A fence can symbolise the protection of private property but also oppression, coercion or punishment. Gutov adds a further interpretation to these two possibilities: his Fence is composed of six two-metre-high sections, with bits of randomly juxtaposed scrap metal adding the final touch. In this work he picks up on the spontaneous creativity of urban gardeners who use discarded material to enclose cultivated areas bordering on rubbish dumps and wooded parkland.
The city's loosely interconnected industrial debris occurs along the fractures of social space where individuals cannot live according to the soulless rules of late capitalism, surviving instead despite these strictures. This is the locus where natural self-awareness is concentrated, revealed in the ecstatic creativity of people who have found a terra incognita to cultivate and give concrete form to their strivings for a better, unconstrained life on this tangible material substrate.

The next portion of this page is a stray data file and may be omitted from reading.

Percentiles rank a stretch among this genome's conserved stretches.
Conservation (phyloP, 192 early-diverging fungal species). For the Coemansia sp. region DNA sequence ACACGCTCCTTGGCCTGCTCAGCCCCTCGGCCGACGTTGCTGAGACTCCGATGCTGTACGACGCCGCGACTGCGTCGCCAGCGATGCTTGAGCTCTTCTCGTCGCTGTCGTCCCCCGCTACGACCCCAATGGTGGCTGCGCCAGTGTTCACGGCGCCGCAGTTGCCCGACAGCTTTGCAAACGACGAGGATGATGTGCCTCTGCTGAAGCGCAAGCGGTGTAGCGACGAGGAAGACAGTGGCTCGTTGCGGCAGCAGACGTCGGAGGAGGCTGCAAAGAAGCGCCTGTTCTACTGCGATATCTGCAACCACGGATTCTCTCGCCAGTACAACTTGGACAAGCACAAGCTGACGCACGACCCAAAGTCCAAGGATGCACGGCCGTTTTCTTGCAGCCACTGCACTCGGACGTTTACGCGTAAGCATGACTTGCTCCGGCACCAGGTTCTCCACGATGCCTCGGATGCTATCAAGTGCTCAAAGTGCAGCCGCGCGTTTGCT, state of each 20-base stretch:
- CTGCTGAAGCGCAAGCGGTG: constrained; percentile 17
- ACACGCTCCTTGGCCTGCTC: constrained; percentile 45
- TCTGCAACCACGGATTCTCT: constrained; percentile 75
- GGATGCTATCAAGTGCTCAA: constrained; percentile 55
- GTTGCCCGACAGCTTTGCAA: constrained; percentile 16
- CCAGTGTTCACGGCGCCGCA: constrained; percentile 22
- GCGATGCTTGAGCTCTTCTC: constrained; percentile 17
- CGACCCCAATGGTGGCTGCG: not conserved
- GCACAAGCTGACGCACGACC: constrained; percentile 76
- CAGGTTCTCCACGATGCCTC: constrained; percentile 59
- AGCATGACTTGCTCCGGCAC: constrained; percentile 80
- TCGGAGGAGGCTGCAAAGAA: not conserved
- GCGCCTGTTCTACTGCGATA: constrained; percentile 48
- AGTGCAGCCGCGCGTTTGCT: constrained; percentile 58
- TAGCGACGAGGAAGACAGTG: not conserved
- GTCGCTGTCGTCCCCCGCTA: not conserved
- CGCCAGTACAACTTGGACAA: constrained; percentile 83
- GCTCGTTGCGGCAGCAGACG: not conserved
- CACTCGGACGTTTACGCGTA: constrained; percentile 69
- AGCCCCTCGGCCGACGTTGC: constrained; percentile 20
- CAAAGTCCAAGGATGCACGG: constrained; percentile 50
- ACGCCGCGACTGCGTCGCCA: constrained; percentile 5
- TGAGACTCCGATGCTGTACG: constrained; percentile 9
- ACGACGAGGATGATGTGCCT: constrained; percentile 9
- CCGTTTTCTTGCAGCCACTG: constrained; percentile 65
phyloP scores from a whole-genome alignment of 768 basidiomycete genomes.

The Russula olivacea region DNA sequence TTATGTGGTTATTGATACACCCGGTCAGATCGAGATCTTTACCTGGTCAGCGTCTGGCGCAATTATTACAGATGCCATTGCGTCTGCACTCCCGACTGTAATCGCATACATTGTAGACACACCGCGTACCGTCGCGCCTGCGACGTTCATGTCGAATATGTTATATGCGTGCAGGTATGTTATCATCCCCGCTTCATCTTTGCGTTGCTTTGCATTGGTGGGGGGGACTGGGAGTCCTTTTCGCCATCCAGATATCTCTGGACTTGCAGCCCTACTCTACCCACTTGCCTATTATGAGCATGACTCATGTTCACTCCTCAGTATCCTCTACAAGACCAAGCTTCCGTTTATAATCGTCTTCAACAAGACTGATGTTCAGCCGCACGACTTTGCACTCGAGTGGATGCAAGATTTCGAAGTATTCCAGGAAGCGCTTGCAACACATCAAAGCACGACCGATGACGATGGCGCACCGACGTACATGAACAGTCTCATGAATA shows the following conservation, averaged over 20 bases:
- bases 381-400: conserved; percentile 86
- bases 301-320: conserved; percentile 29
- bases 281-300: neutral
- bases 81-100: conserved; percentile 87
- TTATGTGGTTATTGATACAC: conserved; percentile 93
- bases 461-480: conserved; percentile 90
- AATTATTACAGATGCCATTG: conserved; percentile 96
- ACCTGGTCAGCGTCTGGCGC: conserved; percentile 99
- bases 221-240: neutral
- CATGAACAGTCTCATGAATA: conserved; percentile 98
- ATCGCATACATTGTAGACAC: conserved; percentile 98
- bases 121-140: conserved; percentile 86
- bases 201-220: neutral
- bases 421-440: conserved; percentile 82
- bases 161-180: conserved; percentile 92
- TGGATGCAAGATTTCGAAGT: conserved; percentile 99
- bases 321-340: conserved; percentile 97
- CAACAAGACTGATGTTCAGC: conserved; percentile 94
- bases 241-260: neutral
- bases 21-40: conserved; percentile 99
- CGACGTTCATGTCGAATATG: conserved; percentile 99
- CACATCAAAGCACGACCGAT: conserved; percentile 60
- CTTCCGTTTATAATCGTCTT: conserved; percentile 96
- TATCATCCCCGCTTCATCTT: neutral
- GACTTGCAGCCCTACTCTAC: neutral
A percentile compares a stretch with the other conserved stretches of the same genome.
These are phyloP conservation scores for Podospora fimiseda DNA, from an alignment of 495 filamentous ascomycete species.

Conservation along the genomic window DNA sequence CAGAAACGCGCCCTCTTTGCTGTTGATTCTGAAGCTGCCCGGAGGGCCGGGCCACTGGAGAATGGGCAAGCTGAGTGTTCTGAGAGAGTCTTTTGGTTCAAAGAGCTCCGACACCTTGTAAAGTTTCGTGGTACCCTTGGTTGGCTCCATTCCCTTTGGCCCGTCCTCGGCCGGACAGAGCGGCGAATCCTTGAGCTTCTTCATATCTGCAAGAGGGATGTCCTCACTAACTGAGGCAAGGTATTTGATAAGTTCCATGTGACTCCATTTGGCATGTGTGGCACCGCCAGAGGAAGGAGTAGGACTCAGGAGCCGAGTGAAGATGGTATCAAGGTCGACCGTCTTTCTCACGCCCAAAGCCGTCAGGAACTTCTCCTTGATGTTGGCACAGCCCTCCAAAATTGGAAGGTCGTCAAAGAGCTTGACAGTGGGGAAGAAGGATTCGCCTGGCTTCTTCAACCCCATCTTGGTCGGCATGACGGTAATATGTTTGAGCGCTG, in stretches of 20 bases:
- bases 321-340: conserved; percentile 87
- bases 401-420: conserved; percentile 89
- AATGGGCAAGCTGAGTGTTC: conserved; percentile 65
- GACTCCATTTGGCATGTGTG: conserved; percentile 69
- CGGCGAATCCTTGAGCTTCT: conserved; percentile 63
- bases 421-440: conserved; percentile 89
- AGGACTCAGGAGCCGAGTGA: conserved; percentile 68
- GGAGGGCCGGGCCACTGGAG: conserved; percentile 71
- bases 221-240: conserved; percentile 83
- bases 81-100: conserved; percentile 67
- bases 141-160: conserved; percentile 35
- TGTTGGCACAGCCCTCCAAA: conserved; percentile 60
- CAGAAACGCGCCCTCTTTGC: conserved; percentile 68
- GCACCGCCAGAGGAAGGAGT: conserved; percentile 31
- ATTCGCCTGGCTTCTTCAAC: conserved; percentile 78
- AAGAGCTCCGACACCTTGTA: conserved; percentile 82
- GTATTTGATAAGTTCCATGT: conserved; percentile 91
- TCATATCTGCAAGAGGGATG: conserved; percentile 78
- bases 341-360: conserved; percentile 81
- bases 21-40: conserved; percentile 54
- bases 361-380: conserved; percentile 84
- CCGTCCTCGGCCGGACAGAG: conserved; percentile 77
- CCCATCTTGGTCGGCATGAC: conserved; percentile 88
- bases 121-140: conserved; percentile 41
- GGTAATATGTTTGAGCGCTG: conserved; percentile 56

The spontaneity in the design of Gutov's Fence is complemented by snippets of writing from various authors, making the extant (still abstract) "scribality" even clearer. Gutov's lattices reproduce old masters' writings in metal. The texts in question are extracts from Marx's The German Ideology with commentaries by Engels, Beethoven's letters to his anonymous mistress, excerpts of calligraphy by the Japanese monk Sengai and the Japanese samurai Tesshu, as well as hieroglyphs by Chinese painter and poet Mi Fu. For Gutov identified the twisting lines of a wire in the characteristic patterns of these manuscripts, and recognised great writings in the rusty wire loops of a garden fence.